In Search of the Lean Six Life

Smarter, not harder. Preferrably A LOT smarter.


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Backyard Foraging, Week Ending 8/5/2018

Today’s post showcases four weeds I haven’t covered previously, or only in passing. I’m also trying to include more recipes to help bridge the gap from “Hey, you can eat this stuff!” to successfully incorporating wild food into meals.

Asiatic dayflower (Commelina communis) is a sprawling annual with edible stems, leaves, flowers and seeds. The easiest way to gather them is to bend along the stem, starting either near the ground or from the tip. Where the stem easily snaps off (like with asparagus) the rest of the plant to the tip is tender to eat. Snapping off the ends allows the plant to continue to grow, so a patch of asiatic dayflower can produce food for months.

asiatic_dayflower_hedge

Asiatic dayflower plants have been prominent in my yard for many weeks now, but the flowers are now on display so they are much more photogenic! Each flower only sticks around for a day, hence the name “dayflower”.

Asiatic Dayflower Flower

Asiatic Dayflower Flower

Asiatic dayflower can be eaten raw, but I prefer to steam or lightly sautee the greens. They can also be served creamed. In fact, I thought I had posted previously cooking asiatic dayflower stems, but can’t seem to locate it now.

Lady’s thumb (Persicaria maculosa), also sometimes called redshank, allegedly earned the name because the leaves feature a dark thumb-print-like shape on each leaf. I have encountered this marking only occasionally, but there is no mistaking the pink column of flowers on this backyard weed.

Lady’s thumb is one of those weeds people just seem to hate, despite its pretty pink flowers. I saw some growing in a friend’s yard, and I complimented her on it.  “That weed?” she replied. “I hate it.” When I pointed out it was edible, her terse response was, “Don’t care, I still hate it.”

Lady's Thumb Flower and Leaves

Lady’s Thumb Flower and Leaves

The flowers and most tender leaves can be used raw in salads; the leaves can also be cooked for a spinach substitute. I will admit I have tried the leaves raw, and found them bland and uninteresting. Maybe they could be used as a filler if you were short on other greens for a recipe.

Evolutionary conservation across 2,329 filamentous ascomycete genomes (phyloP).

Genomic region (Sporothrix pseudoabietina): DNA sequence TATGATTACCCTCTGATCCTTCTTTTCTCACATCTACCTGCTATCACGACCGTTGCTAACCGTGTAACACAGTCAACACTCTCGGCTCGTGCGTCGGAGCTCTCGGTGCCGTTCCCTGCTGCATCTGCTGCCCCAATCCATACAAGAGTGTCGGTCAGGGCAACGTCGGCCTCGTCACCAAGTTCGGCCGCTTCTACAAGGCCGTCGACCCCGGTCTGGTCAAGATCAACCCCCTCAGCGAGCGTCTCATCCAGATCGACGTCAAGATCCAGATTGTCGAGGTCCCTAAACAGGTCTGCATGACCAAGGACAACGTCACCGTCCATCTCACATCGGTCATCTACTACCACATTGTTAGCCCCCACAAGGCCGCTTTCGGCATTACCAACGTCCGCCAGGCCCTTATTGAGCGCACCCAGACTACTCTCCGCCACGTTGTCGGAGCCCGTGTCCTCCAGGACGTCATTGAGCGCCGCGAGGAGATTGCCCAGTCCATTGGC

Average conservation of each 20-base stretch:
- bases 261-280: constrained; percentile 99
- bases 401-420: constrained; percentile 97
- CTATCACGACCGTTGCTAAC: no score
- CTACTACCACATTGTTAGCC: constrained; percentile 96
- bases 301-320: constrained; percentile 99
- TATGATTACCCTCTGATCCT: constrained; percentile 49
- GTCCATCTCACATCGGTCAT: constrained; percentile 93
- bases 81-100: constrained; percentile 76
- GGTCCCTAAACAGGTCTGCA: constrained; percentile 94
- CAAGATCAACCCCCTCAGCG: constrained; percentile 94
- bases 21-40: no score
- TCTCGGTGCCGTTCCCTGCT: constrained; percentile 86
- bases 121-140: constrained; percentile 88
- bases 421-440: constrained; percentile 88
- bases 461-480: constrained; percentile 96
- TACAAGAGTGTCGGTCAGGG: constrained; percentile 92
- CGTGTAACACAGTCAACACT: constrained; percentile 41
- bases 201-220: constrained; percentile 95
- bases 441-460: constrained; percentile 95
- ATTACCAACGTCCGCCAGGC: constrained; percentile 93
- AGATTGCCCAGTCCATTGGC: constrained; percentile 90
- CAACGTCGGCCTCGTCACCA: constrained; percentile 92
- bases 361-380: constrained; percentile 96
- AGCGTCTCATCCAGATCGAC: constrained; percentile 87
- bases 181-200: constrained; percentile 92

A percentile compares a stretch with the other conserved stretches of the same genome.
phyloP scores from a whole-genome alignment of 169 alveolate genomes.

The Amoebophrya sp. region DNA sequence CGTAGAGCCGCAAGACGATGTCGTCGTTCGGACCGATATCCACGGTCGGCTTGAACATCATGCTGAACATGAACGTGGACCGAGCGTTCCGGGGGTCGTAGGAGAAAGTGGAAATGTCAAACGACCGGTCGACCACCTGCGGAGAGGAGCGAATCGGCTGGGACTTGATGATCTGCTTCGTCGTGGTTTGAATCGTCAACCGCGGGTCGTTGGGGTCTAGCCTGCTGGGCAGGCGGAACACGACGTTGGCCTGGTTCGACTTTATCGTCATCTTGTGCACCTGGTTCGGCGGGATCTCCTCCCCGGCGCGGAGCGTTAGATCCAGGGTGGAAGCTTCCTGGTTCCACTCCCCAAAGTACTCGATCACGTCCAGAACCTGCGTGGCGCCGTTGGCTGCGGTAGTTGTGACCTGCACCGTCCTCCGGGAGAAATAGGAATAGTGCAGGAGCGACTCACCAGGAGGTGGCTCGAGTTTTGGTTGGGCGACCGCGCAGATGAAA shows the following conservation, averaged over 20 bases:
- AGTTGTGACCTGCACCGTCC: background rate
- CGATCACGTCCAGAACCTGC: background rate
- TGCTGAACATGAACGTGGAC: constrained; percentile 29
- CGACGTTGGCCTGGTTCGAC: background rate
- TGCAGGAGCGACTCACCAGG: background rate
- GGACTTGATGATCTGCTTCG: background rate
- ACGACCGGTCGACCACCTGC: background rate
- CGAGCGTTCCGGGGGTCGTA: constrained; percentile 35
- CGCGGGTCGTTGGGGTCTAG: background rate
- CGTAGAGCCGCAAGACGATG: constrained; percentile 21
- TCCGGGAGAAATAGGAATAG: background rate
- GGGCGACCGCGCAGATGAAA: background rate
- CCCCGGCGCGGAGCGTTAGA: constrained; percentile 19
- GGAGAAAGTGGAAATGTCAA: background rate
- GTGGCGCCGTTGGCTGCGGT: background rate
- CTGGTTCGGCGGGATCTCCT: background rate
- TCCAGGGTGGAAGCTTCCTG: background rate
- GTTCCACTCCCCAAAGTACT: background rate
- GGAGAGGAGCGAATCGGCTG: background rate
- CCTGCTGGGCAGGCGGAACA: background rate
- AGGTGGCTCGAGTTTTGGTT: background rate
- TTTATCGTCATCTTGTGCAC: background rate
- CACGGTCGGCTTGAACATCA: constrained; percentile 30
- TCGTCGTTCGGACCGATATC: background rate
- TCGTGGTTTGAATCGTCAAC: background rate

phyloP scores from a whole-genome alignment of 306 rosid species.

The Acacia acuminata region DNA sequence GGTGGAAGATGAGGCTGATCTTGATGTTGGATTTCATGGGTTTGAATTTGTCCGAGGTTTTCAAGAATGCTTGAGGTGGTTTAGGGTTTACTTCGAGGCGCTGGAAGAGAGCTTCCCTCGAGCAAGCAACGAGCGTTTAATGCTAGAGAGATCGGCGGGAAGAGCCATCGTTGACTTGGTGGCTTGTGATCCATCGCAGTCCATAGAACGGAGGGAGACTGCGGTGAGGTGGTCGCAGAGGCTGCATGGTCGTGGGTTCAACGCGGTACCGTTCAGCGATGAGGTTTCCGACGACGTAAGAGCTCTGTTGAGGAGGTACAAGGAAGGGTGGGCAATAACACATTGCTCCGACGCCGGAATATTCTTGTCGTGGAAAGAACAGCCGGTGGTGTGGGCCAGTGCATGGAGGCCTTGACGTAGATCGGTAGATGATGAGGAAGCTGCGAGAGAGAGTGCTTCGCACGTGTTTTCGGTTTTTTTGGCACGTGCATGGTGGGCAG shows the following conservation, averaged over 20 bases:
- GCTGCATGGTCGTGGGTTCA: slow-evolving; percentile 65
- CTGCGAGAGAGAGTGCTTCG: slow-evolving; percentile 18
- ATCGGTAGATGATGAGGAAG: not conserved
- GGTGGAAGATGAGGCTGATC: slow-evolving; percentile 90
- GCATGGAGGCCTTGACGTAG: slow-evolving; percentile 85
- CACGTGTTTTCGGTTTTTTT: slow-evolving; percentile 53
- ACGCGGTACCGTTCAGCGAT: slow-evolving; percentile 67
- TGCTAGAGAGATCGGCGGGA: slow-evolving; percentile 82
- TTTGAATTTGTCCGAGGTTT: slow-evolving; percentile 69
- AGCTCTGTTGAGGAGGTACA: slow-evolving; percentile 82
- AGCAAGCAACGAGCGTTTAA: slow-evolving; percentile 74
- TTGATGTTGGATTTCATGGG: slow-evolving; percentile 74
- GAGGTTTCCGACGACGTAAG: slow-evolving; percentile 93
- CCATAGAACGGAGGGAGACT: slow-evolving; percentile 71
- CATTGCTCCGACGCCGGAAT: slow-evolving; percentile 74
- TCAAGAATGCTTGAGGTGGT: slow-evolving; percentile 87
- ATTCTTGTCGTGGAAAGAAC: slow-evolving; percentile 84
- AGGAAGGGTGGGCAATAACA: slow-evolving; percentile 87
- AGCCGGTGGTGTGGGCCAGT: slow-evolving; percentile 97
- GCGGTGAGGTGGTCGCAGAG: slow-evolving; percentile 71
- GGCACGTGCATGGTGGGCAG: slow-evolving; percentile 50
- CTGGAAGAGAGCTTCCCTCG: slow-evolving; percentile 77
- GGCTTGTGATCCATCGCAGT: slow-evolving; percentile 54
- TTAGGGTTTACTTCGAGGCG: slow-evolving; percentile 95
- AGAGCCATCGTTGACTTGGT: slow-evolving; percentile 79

Amaranth (Amaranthus retroflexus) provides both edible greens as well as seeds. According to Samuel Thayer, amaranth leaves are among the most widely eaten cooked greens in the world. But the seeds are trendy (because they are gluten free, and gluten free is trendy) so you are more likely to encounter seeds in recipes and grocery stores. Amaranth seeds are sometimes marketed as “grains” because they have a similar nutritional profile and can be cooked in a similar fashion. It’s sometimes called a “pseudocereal”. Wild amaranth seeds are brown or black, as opposed to the cream colored seeds in the grocery store.

Amaranth Flowers

Amaranth Flowers

This is the same wild amaranth plant from last week’s post, by the way. It is now as tall as me – almost five and a half feet.

While the amaranth leaves can be eaten raw, the texture improves with cooking. It can be cooked in any recipe that calls for spinach or kale. One option is stir fry. I am contemplating “amaranth chips”, since baking kale into chips is one of the few ways my kids willingly eat greens. Collect the most tender leaves from the tips of the plant. I haven’t tried amaranth greens yet because I’ve been blessed with so much lamb’s quarter to enjoy. (Lamb’s quarter is also known as pigweed, just to keep it confusing. I recently removed my six foot tall lamb’s quarter tree because I needed the bed for fall vegetable planting … RIP lamb’s quarter tree. You were a wonderful weed.)